Fired for too many absences? Not so fast
A good reason for absences not a good reason for dismissal
Jul 26, 2016
By Jeffrey R. Smith
What is the purpose of an employment relationship? When one boils it down, it’s pretty simple: The employee performs work that contributes to the success of the employer’s business, and the employer compensates the employer for that work. Pretty simple. And if the employer feels it can’t rely on the employee to perform work — or the employee doesn’t at all — the employment relationship can be terminated. Except it’s rarely that simple.
There can be reasons the employee doesn’t fulfill her part of the bargain. Maybe the employee is sick. Maybe she has outside factors that prevent her from coming to work. It’s important for the employer to find out why the employee can’t do the work and under what circumstances she might be able to continue working. Because if the reason is a protected ground under human rights legislation, it’s not a matter of the employee not wanting to work, but not having a way to work. And employers are required to find a way, if possible.
Take a case that recently was before the Ontario Human Rights Tribunal. One day, an employee asked his supervisor for the following day off, as his wife was suffering an anxiety attack and the employee feared she wouldn’t be able to care for their two small children. There was no one else who could care for the children on short notice, so he had no choice but to take the day off to avoid endangering the children.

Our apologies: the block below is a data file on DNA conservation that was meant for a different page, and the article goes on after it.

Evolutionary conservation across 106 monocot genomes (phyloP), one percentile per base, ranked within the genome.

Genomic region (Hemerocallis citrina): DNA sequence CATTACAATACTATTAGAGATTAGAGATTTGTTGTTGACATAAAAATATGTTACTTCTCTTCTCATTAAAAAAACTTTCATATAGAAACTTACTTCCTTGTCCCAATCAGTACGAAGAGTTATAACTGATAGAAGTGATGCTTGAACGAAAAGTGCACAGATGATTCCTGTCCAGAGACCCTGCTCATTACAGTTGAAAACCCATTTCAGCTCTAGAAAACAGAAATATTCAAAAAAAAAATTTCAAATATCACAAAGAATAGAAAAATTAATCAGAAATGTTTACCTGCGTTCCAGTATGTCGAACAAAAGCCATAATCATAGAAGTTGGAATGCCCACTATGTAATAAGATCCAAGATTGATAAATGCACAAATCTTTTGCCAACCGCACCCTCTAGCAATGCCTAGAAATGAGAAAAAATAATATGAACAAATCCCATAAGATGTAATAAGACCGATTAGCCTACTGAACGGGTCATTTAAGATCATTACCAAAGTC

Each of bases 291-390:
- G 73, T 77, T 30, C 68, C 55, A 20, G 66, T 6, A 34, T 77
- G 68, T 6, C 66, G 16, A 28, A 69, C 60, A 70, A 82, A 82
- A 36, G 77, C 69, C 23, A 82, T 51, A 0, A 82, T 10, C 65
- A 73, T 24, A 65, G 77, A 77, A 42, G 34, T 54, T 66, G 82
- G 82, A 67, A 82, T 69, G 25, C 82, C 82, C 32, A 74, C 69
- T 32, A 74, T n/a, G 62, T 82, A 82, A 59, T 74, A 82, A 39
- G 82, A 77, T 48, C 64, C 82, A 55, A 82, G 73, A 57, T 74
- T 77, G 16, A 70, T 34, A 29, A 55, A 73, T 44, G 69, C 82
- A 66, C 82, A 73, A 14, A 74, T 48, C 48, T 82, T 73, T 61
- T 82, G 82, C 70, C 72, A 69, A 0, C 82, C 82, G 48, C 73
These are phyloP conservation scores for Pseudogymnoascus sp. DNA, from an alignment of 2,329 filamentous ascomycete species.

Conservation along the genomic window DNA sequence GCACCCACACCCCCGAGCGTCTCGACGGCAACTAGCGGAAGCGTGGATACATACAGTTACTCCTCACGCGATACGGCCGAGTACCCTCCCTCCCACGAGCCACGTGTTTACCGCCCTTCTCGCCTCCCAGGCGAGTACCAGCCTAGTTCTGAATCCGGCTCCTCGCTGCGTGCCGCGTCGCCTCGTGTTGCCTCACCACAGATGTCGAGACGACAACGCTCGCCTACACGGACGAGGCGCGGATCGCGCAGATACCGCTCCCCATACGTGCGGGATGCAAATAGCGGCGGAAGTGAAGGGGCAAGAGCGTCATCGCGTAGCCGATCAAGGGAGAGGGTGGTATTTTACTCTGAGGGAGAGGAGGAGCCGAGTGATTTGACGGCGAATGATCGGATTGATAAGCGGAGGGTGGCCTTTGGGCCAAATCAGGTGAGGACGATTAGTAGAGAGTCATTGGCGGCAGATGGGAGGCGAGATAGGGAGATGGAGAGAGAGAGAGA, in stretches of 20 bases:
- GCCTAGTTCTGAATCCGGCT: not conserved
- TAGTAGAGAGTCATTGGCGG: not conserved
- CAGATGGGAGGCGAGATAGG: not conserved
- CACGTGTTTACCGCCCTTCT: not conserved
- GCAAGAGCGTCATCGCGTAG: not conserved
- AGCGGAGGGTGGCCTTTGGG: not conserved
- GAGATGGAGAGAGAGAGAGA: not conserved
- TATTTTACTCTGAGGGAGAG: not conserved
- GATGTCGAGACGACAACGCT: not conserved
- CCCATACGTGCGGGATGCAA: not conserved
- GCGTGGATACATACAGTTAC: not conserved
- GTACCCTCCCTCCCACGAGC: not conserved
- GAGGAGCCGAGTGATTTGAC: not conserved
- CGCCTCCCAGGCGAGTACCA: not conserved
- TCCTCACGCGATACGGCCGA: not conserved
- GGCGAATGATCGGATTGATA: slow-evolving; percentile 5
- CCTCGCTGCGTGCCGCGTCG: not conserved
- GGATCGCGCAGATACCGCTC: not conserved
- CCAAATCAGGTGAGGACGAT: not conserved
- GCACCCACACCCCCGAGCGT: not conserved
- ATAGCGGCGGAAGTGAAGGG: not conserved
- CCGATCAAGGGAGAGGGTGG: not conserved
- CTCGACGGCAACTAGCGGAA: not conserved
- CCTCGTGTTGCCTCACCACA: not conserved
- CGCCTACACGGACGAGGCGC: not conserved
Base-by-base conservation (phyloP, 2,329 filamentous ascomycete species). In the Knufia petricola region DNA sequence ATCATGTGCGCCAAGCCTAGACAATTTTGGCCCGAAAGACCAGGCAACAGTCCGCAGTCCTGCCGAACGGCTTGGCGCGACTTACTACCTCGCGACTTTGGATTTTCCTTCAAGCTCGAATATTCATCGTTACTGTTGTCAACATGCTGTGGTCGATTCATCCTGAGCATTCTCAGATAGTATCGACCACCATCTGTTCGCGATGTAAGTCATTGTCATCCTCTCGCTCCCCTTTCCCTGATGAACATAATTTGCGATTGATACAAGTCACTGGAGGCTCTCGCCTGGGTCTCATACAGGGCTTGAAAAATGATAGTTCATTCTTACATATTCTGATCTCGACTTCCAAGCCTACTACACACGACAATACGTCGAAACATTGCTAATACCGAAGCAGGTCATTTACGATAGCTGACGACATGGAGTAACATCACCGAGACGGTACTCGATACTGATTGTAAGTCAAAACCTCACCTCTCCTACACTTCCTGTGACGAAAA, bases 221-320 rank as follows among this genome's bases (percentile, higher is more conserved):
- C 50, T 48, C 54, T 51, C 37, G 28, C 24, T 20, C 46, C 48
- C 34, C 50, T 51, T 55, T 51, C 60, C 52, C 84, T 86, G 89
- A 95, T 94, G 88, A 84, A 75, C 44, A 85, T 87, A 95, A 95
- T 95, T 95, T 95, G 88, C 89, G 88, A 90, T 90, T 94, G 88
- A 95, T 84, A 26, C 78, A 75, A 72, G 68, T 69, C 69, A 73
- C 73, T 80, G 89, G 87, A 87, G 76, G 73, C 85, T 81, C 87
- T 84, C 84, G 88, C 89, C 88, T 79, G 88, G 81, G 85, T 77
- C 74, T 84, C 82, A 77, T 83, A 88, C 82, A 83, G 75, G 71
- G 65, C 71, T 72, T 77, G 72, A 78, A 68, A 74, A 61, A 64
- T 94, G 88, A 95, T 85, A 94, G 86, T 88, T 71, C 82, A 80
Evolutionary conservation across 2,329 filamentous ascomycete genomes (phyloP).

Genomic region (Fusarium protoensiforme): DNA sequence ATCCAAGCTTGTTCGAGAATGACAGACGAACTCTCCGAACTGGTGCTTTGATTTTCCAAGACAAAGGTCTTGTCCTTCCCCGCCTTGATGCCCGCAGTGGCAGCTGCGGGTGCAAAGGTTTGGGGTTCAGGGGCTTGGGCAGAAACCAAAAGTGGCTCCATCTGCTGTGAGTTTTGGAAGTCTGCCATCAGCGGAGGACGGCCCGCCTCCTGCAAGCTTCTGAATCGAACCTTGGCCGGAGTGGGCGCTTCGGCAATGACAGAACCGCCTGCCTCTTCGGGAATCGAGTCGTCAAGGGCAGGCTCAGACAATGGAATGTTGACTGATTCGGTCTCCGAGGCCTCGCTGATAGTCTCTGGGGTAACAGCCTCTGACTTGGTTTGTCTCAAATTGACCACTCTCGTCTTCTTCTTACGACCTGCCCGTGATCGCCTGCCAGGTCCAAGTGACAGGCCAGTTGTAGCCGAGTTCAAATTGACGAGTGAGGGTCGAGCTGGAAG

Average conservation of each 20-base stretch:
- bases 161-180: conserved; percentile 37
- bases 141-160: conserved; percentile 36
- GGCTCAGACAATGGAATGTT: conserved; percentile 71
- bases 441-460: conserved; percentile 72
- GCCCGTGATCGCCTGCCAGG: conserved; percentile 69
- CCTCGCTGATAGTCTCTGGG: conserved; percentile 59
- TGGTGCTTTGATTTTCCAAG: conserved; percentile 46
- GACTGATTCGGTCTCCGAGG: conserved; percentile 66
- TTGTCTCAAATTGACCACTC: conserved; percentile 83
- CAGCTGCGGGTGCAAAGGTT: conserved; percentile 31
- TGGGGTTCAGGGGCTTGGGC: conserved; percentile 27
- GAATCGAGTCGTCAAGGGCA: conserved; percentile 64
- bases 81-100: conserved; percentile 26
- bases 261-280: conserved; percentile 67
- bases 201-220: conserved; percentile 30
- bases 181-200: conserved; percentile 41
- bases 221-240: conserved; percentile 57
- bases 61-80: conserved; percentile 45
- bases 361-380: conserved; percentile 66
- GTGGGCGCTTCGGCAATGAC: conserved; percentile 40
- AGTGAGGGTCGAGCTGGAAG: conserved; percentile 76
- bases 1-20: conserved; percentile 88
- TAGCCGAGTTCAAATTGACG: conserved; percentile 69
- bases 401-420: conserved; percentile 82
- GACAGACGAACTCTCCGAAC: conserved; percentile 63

The employee’s wife didn’t improve and he had to take the second day off. The employee waited until after his shift started to call in because he had to care for his family and he figured the employer already knew why he was absent.
After two days off to care for his wife and children, the employee returned to work. However, at the very beginning of his shift, he felt pain in his side when he tried to lift boxes. He told his supervisor he couldn’t work because he hurt himself, and the owner told him not to come back as the company couldn’t rely on him to come in to work. A few days later, the employee provided workers’ compensation medical forms that indicated he could perform modified duties, but the employer’s position was the same: he wasn’t reliable and he was terminated.
The employer maintained that the employee was fired because he failed to call in before his shift on the second day of his absence. While the tribunal agreed the employee should have called, it determined this wasn’t serious enough on its own to warrant dismissal. The evidence and the attitude of the owner made it likely that the employee’s absences over three days was a major factor in the dismissal. Since two of the missed days were due to family status obligations and the third was due to a disability — the employee’s claim for workers’ compensation benefits was approved and therefore met the definition of disability in human rights legislation — the dismissal was for discriminatory reasons.
Though the worker had only been employed with the company for one month, he was awarded $10,000 in damages for injury to dignity, feelings and self-respect. He wasn’t awarded compensation for lost wages because he received workers’ compensation benefits following his dismissal: Miraka and A.C.D. Wholesale Meats Ltd., 2016 HRTO 41 (Ont. Human Rights Trib.).
It may be frustrating for an employer when a worker’s absences affect his ability to do his job and therefore negatively affect the employer, but if the employer wants to take action against the employee because of those absences, it had better make sure the absences aren’t caused by protected grounds or characteristics.
Being too quick to act can lead to slow but steady legal trouble.
Jeffrey R. Smith is the editor of Canadian Employment Law Today, a publication that looks at workplace law from a business perspective.